said, every scheme having the emancipation of the West-India slaves for its object was entitled certainly to the serious consideration of that House. At the same time, he thought the hon. Gentleman who introduced the present scheme to its notice had confounded emancipation with compensation; and made them go together, or rather, had made the one to precede the other. Now, in every well-devised plan for the purpose of emancipation, the former should precede the latter, which was not the case in the one introduced and supported by the hon. Member. As to the plan itself, he (Mr. Harvey) would just say one word. Bad as it would be to make the people of these countries pay the planters for their emancipated slaves, as shown by the hon. member for Oldham, the project of making the slaves pay the price of their own redemption was still worse. The owners of the slaves, as they irreligiously called themselves, would no doubt submit some similar proposition to the House, but in his opinion, if any persons were entitled to compensation it was the slaves themselves.
§ Mr. Baldwin
wished to offer a few observations on the plan proposed by the hon. Gentleman. It was evident that, if compensation were to be made by the slaves 1181 themselves, a surplus over what was required to make them subsist comfortably was supposed. Now, when he saw the freemen of England and Ireland incapable of obtaining with all their hard labour, sufficient for the support of their bare existence, how could he expect, that the negro slaves of the West-India islands would not only be able to exist comfortably—for unremitted hard labour required proportionate sustenance—how could he expect that they would not only do that, but also lay by a certain portion of their earnings besides, for the purpose of purchasing their emancipation? It was, he would maintain, an absurdity. The proposers of the scheme should also propose to insure the lives of the slaves; and then what would be the effect if the Cholera got among them." He would also add, that it would be an utter injustice to the people of England, Scotland, and Ireland, to tax them a single farthing for the purpose of purchasing the freedom of slaves from the planters; and it would be an insult—a disgrace to humanity and religion, to suppose that the planters were entitled to any remuneration whatever. He would willingly support the hon. member for Oldham when he brought forward any motion upon the case he promised to lay before the House.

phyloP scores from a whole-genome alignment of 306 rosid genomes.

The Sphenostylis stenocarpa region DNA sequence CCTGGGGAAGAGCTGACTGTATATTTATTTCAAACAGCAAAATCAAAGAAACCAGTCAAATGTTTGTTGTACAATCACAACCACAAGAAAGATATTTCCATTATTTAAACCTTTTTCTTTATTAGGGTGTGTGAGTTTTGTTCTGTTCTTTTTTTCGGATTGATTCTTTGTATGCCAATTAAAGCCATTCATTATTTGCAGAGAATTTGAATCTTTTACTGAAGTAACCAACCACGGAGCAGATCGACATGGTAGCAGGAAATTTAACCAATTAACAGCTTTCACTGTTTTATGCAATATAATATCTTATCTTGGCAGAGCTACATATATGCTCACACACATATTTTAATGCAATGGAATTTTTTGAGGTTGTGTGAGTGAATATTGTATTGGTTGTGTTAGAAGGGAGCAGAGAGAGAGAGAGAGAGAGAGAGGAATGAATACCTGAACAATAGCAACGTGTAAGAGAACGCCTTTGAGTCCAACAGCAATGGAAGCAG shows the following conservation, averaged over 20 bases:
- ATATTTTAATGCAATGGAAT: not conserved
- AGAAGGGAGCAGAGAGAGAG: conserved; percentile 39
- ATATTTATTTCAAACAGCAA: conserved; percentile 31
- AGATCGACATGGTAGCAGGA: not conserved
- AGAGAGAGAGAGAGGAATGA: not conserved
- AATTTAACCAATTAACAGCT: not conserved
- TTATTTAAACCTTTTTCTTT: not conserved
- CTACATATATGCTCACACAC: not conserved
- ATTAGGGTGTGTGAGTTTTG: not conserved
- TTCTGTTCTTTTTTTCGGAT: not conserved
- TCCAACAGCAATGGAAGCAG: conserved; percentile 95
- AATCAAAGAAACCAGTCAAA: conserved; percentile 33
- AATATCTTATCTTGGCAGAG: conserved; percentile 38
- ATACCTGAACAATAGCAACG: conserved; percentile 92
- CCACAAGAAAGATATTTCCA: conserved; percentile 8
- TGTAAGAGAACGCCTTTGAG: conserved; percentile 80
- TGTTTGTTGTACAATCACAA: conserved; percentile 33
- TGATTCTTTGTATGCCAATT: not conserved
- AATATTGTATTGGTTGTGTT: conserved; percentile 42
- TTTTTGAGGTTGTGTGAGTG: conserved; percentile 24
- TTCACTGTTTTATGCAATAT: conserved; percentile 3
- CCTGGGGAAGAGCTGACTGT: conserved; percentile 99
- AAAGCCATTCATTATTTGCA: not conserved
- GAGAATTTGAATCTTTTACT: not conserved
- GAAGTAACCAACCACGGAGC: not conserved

§ Mr. Bernal
was sorry, that such a discussion should be provoked on the mere presentation of a petition. He regretted that the observations which had fallen from the hon. member for Colchester were of that nature which called for comment; so unlike those which he (Mr. Bernal) should have expected from his plain, practical, working sense. He regretted that that hon. Gentleman should be led to join in a cry against that injured and unfortunate body of men, the West-India planters. If their property was originally unjustly acquired, was it the fault of the present possessors. Was not its possession sanctioned by the Legislature of the country for successive ages? Was it fair, then, he (Mr. Bernal) would ask, for the hon. member for Oldham to come forward at this precise period, and assist to excite a feeling, and raise a cry, already so strong and so loud against them? He asked that hon. Gentleman, was that the way in which the question should be met? Or was it by discarding prejudice and viewing it calmly? When the question came fairly before the House, all he would ask from that hon. Gentleman was fair play, and from the assembly its calm and impartial consideration; an absence of invective and intemperance on the one side, he would 1182 hope, and an absence of unfounded calumny on the other.
§ Petition to lie on the Table.